Classics Summarized: The Oresteia

So, a long, long time ago, I said I was going to summarize The Oresteia. You know, finally tie a nice little ribbon around Agamemnon’s catastrophic landslide of a personal life and close that particular chapter of Greek mytho history. And then I just kind of didn’t. I mean I had stuff going on, like, you know, college and moving and not sleeping enough and then drawing 300 frames for The Iliad video. And honestly, I just completely forgot about it, which is a damn shame because in hindsight, The Oresteia is one of the most interesting tragedies I’ve ever read. And the one with the most far-reaching mythological and political consequences. So first of all, some context. If you’ve seen my video on “Iphigenia”, then at first, I’d like to apologize for the general quality. But more specifically, you’re aware that Agamemnon rather famously sacrificed his daughter Iphigenia in order to raise the winds and set sail to the Trojan war. Perhaps unsurprisingly, the #1 person most likely to be enraged by this development is Queen Clytemnestra, Agamemnon’s wife and Iphigenia’s mother. Fortunately for Clytemnestra, she has a whole ten years to plot her revenge with her boyfriend Aegisthus so that when Agamemnon returns triumphant from the Trojan war, Clytemnestra has a nice revenge scheme queued up and ready to go. Oh, and on the off chance that Agamemnon hadn’t pissed her off enough yet, he also brings back a trophy concubine, the Trojan princess Cassandra, famous for being able to see the future and also for not being able to convince anyone to ever listen to her about said future. (Sarcastic) Strangely as soon as they land, Cassandra starts yelling about how Agamemnon’s about to get totally murdered and so is she. Agamemnon is like, “Huh, women, am I right?” and is promptly murdered in the bath by Clytemnestra who also kills Cassandra. (Sarcastic) What a twist. One thing we do have to keep in mind when we’re reading this story is that in ancient Greece, murdering family was seriously not okay, regardless of the circumstances. Agamemnon got a pass for killing his daughter because the gods ordered him to. But Clytemnestra murdering Agamemnon as retaliation was considered pretty reprehensible just on principle, even though from a more modern perspective, it’s an almost precedented response. Now because she wasn’t related to Agamemnon by blood, Clytemnestra gets something of a pass from the gods. But the bottom line is we’re really not supposed to be rooting for her. So Aegisthus takes the throne of Argos and Part 1 of The Oresteia wraps up on a high note, at least if you’re Clytemnestra. So like all the best stories where the appointed bad guys win at the end of Act 1, Part 2 begins with a several year time skip. And Clytemnestra has a nightmare about giving birth to a snake. She worries that this might be an omen that the gods are angry with her for some unknown reason so she sends her long-suffering daughter Electra along with a posse of slave women to offer libations on Agamemnon’s grave. Now Electra is none too pleased with her new evil dad or her old evil mom and neither are any of the slaves, but they don’t really have a whole lot of autonomy so they do as Clytemnestra says. And it’s a good thing too because when she goes to the grave, Electra meets her brother Orestes who’s been exiled from Argos for several years. He’s back and ready for some sick vengeance because Apollo’s oracle told him he has to stab his mom for stabbing his dad. Orestes and Electra throw out some prayers to their dead dad, then concoct a plan to kill Clytemnestra and also Aegisthus just because. Orestes disguises himself as an ordinary traveler and heads up to the palace. Then when Clytemnestra answers the door, he says that he’s been sent to inform her that her son Orestes is totally dead. Clytemnestra is majorly bummed out by this or at least, she appears to be; it’s kind of hard to tell with her. Anyway, she invites Orestes in and he promptly navigates his way to Aegisthus who, thanks to the machinations of the Greek chorus, is totally unguarded. Orestes promptly murders him. And when Clytemnestra comes charging in with an axe, he gets ready to kill her too. But then he’s all conflicted and junk. After all, she is his mother. Clytemnestra argues with him for a few lines but Orestes’s hypeman reminds about the Apollo thing. And Orestes makes up his mind, successfully murdering Clytemnestra. So that’s cool, right? Well, you know how sometimes when you’re watching a cop show and the cops zero in on the bad guy and the whole plot gets wrapped up all nice and neat. But then you check the time stamp and you realize there’s, like, a whole twenty minutes left in the episode. And you’re like, “Oh, man. There’s no way something is not about to go catastrophicly wrong.” So Orestes promptly begins hallucinating that the Furies are torturing him for the crime of matricide, which was one of those things you just super hella weren’t supposed to do in ancient Greece. The chorus questions his sanity and Orestes runs off into the night, harried by nightmares that nobody else can see. So Part 3 begins when a priestess of Apollo heads into the temple of Delphi for work one morning. At which point, she sees Orestes passed out on the suppliant’s chair, surrounded by the Furies who are all asleep. As it turns out, Apollo pulled a total bro move and cast a spell on the Furies to knock them out. So Orestes can take some time to take a nap and then seek refuge in Athens. Orestes starts heading to Athens with the help of Hermes at which point, the ghost of Clytemnestra slaps the Furies awake and sends them off after him again. So Orestes has just enough time to arrive in Athens and throw out a prayer to Athena before the Furies catch up to him. Luckily for him, Athena has been keeping an eye out for him and manifests to take care of this whole mess. So Athena gets the general gist of the situation and says that this whole thing is too complicated for her to judge on her own so it’s time to establish the Athenian legal system. Yeah, so as it turns out, this whole play is basically a giant excuse to explain the Athenian judiciary system. Swerve. So Athena assembles a jury of Athenian citizens and places herself as the judge. And Apollo shows up to be Orestes’s defense attorney. The Furies are deeply uncomfortable with this whole prosecution business, being better equipped to enact vigilante justice rather than actual justice. But they give it the old college try anyway. So Orestes gets cross-examined by the Furies who get him to spill that yes, he did indeed murder his mother. But in his defense, she had it coming and besides, says Orestes, she wasn’t really his mother. If that sounds baffling, don’t worry; Apollo’s got you covered. See, according to Apollo, motherhood doesn’t mean anything. it’s really the father that has the true claim to parenthood and the mother is just a walking fetus incubator. Wow, that concept has not aged very well, has it? Anyway, with all the arguments made, the jury sets about voting. Though Athena volunteers beforehand that she is casting her vote for Orestes. As it turns out, the jury ends up in a tie. So thanks to Athena’s tie-breaking vote, Orestes is free to go. And go he does, all the way back to Argos and far, far away from the Furies so he can sort out his problems without all the crazy Athena, meanwhile, persuades the Furies to stick around and help her out with this new legal system she’s created. Rather than just punishing people with no regard for context, these new and improved Furies are only here to punish the bad people judged as such in a court of law. With their new role, the Furies are also given a new name and are dubbed the Eumenides, meaning “The Kindly Ones”. So long story short, the next time you’re hunted down by a trio of bloodthirsty demons for the crime of intra-familial murder or the violation of hospitality rules, make sure to request your phone call. “so the cool thing about the Oresteia is that it’s the only complete ancience greek trilogy we have”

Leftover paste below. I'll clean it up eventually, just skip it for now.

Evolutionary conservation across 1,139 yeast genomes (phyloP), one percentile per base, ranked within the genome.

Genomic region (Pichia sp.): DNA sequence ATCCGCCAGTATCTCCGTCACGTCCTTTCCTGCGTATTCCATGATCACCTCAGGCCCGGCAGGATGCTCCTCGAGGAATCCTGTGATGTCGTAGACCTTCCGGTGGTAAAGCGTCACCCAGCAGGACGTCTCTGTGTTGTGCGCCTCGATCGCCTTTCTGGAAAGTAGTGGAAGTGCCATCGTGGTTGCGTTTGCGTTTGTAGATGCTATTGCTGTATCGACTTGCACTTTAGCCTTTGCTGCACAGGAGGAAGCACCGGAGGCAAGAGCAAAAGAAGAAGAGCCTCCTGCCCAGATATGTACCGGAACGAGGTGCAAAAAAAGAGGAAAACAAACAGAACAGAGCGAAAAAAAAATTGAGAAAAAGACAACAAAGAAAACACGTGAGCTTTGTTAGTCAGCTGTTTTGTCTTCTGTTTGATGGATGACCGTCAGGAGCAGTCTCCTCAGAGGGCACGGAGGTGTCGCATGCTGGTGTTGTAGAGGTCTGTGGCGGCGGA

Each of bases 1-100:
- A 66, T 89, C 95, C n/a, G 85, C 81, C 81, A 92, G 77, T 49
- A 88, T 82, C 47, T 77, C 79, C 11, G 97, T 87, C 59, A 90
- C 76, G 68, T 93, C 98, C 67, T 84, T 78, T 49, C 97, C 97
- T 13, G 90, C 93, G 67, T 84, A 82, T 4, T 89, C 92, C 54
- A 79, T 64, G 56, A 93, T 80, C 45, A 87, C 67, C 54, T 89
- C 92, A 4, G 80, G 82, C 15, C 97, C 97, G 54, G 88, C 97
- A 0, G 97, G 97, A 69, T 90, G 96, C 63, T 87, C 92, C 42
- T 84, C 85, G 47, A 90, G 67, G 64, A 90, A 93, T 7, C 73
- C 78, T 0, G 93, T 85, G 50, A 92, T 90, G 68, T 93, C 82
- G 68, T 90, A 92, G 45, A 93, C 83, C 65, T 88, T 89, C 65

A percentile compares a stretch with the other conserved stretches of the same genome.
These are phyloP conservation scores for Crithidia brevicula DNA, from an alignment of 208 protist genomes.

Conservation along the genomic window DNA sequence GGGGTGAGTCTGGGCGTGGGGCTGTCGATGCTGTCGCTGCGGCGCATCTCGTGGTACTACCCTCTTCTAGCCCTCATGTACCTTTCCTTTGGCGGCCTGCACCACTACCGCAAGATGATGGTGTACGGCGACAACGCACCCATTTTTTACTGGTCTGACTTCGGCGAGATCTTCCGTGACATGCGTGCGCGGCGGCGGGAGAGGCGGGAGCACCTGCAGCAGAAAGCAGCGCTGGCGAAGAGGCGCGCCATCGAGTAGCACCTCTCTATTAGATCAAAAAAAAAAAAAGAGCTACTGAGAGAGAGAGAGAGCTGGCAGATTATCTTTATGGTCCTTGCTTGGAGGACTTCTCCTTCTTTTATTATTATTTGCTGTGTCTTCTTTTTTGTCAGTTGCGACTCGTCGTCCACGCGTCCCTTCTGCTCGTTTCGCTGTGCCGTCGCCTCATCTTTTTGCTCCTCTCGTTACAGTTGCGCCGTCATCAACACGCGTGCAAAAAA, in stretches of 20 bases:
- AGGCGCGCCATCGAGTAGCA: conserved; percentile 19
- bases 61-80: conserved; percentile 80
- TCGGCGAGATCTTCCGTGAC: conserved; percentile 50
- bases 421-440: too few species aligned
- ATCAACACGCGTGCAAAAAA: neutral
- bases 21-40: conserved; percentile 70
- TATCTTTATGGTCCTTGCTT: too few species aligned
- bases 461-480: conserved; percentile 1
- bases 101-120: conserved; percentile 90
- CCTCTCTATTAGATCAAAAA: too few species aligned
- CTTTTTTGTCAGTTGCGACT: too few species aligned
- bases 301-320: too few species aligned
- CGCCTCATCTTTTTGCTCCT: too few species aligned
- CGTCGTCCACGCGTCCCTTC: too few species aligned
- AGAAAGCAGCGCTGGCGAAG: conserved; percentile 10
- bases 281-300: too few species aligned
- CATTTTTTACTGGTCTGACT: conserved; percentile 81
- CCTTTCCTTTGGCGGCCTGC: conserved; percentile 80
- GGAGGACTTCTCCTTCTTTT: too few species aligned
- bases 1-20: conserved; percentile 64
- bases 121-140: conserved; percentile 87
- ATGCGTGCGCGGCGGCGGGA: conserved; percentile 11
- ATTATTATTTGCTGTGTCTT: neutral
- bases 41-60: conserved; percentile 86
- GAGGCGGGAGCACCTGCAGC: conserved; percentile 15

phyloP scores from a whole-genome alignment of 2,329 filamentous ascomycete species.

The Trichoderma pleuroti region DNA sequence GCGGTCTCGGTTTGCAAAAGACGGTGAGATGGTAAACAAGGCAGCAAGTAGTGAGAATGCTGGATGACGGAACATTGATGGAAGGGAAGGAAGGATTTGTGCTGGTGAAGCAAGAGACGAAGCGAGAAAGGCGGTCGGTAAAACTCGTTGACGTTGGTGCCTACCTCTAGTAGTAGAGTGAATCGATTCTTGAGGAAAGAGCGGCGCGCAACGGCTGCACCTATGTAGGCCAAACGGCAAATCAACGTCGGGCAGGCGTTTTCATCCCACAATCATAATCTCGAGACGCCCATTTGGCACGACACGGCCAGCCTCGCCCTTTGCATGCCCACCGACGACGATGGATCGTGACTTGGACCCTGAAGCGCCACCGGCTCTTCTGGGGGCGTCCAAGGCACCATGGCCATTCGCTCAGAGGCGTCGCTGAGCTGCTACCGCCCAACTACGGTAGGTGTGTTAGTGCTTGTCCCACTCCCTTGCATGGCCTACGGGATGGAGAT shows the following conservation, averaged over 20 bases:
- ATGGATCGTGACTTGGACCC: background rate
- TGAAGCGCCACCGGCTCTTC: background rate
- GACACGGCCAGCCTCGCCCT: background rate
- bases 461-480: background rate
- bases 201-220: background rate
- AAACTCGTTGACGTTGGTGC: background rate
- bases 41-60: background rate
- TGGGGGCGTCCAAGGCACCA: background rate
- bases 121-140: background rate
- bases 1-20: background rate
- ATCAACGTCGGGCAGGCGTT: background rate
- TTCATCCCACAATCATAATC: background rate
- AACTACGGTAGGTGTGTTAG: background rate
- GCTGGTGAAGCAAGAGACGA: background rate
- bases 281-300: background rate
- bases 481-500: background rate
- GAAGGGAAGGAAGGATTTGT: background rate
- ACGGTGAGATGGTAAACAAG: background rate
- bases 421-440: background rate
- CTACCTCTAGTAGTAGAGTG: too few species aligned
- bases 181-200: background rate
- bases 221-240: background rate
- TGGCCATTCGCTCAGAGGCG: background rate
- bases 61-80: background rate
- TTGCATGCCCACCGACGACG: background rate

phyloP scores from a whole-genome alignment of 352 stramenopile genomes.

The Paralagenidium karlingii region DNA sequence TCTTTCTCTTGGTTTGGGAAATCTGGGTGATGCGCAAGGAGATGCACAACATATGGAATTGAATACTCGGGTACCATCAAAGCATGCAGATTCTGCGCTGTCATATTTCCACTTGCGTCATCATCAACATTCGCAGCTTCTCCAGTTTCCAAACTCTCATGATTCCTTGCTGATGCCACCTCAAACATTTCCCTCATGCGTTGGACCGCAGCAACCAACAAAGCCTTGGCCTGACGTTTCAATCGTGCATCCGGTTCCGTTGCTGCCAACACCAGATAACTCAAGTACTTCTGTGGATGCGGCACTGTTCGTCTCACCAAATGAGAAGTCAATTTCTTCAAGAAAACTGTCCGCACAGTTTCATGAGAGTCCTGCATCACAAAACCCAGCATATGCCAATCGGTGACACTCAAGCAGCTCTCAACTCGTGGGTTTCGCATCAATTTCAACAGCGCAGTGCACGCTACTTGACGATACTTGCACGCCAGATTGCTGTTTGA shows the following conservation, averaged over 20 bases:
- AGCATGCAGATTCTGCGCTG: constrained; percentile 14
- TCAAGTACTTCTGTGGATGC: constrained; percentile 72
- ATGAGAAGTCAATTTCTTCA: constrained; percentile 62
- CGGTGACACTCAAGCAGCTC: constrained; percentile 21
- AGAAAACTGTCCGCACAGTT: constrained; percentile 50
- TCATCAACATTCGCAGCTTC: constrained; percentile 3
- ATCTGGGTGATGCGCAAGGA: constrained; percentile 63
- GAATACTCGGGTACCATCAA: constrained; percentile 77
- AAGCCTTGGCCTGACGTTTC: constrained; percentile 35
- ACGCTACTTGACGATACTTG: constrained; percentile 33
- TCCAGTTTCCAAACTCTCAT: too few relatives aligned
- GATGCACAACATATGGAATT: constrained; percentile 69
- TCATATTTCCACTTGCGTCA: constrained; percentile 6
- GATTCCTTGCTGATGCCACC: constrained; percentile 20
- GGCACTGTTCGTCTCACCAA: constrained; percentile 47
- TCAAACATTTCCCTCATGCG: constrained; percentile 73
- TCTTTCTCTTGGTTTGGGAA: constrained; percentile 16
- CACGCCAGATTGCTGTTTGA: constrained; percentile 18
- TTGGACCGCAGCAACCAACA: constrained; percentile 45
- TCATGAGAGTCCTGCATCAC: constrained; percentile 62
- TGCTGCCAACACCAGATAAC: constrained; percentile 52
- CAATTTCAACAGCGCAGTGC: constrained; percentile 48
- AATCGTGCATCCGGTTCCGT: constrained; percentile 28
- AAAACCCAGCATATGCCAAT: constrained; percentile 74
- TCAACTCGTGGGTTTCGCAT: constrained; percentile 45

[Singing] “And I’m here to remind you of the mess you left when you went away.” “The other cool thing about the Oresteia is that Orestes is basically a total victim throughout, being jerked around first by Apollo and then by the Furies”

[Singing] “And I’m here to remind you of the mess you left when you went away.” “He’s a tragic figure in that he has no real autonomy and ultimately suffers as a result”

[Singing] “And I’m here to remind you of the mess you left when you went away.” “He’s a tragic figure in that he has no real autonomy and ultimately suffers as a result”

[Singing] “Cuz it’s not fair to deny me of the cross-eyed bear that you gave to me.” “But he’s also not dead at the end, which is a major step up!”

[Singing] “Cuz it’s not fair to deny me of the cross-eyed bear that you gave to me.” “Pretty sure Clytemnestra is a prototype Lady Macbeth”

[Singing] “Cuz it’s not fair to deny me of the cross-eyed bear that you gave to me.” “this song is only sort of appropriate for this story but whatever”

[Singing] “Cuz it’s not fair to deny me of the cross-eyed bear that you gave to me.” “this song is only sort of appropriate for this story but whatever”

[Singing] “You, you, you ought to know.” “This has been an overly sarcastic production!”

[Singing] “You, you, you ought to know.”
Video source: https://www.youtube.com/watch?v=9kpGhivh05k